Do Dogs Have Taste Buds?


Taste is one of the primary sensations important in the developing canine. But, do dogs have similar taste buds to our own? Read our Holidays4Dogs article to find out.


Many experts believe taste has an evolutionary function. Animals need to detect the difference between toxic foods and those safe to digest. Human beings, surprisingly, have far more taste buds than a dog – 9,000 in fact, compared to just 1,700 in dogs.

Sweet, salt, sour, bitter.

People are generally known to have four basic taste sensations – sweet, salt, sour and bitter. It is thought that dogs have taste receptors which respond in a similar way to those in humans. There is one difference with this. Dogs are much less sensitive to the taste of salt.

Since dogs are primarily meat eaters, (which already contains a lot of sodium) it is not necessary for them – in the evolutionary sense – to seek out the need for salt.

Dogs have taste buds that help them to seek out chemicals in meat and fats. Dogs are also quite partial to sweet flavours. Since dogs are classified as omnivores, they do not eat meat exclusively, but historically supplement their diet with fruit.

The chemical furaneol, which triggers the sweet taste response, is found in many fruits and also tomatoes.  Cats, on the other hand, are pretty much oblivious to this taste receptor.

A bitter pill.

kennel coughDogs find bitter tastes disagreeable. This is why some people use ‘bitter sprays’ to help discourage dogs from chewing household items.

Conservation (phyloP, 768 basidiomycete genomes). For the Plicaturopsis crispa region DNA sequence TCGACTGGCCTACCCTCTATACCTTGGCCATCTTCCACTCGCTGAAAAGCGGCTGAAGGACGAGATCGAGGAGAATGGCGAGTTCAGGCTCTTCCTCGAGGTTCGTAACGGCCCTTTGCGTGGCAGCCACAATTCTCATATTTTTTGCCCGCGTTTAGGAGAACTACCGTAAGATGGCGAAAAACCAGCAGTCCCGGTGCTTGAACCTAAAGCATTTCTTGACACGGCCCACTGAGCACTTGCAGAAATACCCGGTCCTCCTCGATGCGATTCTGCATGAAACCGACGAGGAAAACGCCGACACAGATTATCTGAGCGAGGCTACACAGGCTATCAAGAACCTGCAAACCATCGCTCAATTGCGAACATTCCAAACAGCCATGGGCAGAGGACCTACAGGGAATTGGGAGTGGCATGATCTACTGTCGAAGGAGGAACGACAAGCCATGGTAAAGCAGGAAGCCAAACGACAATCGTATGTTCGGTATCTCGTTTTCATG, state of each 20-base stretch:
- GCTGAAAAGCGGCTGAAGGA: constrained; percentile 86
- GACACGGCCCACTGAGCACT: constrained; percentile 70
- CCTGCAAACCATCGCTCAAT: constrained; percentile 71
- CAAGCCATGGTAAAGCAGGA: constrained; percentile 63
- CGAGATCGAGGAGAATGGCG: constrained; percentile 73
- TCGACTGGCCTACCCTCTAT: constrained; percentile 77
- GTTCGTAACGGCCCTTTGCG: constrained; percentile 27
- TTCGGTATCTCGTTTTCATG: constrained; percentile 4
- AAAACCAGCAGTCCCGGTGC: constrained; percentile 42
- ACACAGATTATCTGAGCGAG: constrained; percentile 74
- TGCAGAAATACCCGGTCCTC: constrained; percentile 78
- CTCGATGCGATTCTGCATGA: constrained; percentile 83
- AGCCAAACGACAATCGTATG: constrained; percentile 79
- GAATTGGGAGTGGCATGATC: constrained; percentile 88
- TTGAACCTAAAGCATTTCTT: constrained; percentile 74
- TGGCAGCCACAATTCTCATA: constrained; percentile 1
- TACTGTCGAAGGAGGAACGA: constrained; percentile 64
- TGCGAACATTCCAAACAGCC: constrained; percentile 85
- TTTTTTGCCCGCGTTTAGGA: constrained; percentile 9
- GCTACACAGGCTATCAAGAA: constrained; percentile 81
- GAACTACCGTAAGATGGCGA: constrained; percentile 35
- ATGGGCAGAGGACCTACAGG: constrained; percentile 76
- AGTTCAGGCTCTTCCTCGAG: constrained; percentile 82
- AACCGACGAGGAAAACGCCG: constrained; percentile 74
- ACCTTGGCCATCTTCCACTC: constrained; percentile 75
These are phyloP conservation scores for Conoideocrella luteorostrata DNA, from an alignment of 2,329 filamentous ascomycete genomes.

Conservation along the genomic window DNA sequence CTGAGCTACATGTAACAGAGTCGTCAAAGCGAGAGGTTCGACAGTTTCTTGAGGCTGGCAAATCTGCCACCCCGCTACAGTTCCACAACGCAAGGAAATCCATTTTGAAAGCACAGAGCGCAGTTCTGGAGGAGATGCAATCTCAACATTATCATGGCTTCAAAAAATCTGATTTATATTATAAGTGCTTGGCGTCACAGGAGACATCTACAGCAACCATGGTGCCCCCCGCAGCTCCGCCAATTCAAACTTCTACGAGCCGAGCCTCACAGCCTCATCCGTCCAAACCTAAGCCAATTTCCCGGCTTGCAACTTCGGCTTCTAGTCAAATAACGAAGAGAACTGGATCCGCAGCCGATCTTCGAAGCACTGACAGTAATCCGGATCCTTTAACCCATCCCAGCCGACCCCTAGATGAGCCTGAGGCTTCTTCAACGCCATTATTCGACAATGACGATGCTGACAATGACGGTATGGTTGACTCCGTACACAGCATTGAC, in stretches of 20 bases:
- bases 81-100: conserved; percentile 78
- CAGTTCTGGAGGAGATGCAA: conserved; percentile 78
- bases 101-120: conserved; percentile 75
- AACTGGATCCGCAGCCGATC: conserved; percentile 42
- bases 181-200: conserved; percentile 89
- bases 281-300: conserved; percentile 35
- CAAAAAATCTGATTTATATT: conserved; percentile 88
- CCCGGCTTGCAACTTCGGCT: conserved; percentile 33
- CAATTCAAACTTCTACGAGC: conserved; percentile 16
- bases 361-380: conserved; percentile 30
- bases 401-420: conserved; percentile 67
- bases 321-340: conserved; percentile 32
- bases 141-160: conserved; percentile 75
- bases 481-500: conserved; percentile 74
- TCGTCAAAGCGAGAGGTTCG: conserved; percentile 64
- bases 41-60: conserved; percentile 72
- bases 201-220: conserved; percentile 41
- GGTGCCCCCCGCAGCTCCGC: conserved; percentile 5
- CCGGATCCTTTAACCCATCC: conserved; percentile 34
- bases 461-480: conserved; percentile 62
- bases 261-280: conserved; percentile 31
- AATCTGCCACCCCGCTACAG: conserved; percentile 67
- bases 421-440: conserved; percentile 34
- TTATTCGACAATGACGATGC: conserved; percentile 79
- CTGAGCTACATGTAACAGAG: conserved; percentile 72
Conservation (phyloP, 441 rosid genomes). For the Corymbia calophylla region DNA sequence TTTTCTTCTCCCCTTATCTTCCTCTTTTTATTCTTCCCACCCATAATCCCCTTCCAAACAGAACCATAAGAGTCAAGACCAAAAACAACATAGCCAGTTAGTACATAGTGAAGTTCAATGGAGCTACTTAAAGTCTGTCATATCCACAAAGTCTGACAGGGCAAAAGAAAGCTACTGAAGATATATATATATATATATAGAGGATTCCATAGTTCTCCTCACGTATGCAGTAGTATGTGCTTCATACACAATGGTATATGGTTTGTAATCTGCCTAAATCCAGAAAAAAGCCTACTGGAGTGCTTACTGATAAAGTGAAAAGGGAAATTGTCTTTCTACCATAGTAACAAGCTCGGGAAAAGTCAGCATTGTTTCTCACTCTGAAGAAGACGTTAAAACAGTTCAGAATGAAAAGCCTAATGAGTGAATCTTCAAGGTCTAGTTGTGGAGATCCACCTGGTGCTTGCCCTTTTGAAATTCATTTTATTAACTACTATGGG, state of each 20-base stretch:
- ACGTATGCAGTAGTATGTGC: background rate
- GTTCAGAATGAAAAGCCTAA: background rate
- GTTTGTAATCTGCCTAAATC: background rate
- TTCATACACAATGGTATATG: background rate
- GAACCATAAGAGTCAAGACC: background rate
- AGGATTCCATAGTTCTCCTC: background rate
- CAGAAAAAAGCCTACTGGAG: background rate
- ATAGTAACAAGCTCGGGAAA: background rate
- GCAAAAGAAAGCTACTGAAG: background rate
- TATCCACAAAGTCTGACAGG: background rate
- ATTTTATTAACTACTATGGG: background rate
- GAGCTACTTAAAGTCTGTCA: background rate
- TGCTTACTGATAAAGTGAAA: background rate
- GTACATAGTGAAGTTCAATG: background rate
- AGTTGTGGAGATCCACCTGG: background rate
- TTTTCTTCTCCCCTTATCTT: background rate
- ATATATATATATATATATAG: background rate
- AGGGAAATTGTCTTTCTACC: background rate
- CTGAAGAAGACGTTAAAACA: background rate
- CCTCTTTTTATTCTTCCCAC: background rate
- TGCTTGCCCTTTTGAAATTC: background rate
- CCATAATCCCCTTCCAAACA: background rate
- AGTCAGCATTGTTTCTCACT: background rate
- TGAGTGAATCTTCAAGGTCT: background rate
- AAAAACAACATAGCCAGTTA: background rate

The only problem with this approach, is that the bitter taste receptors in the dog are located at the very back of the tongue.

Therefore, they only generally only work once the dog is already well underway with his chewing!

Interestingly, dogs have taste buds which are tuned for the taste of chemicals found in water. The receptor is located at the very top of their tongues – humans do not have this particular taste function. Due to the high sodium content in meat, dogs must be able to detect water in order to balance internal fluids.

Although dogs can’t taste as well as humans, their sense of smell is much better. A dog’s sense of smell very much works alongside their sense of taste. Smelling helps them to taste.

If something smells pungently good to a dog, he probably thinks its going to taste good too. This may explain why some dogs partake in eating non-foods and things we would regard as totally revolting!


Dogs definitely have a sense of taste, but they are not quite so discerning as humans when it comes to a sophisticated culinary palate. However, most dogs will have a preference for their favourite treats and they will be able to smell them, long before they get to taste them!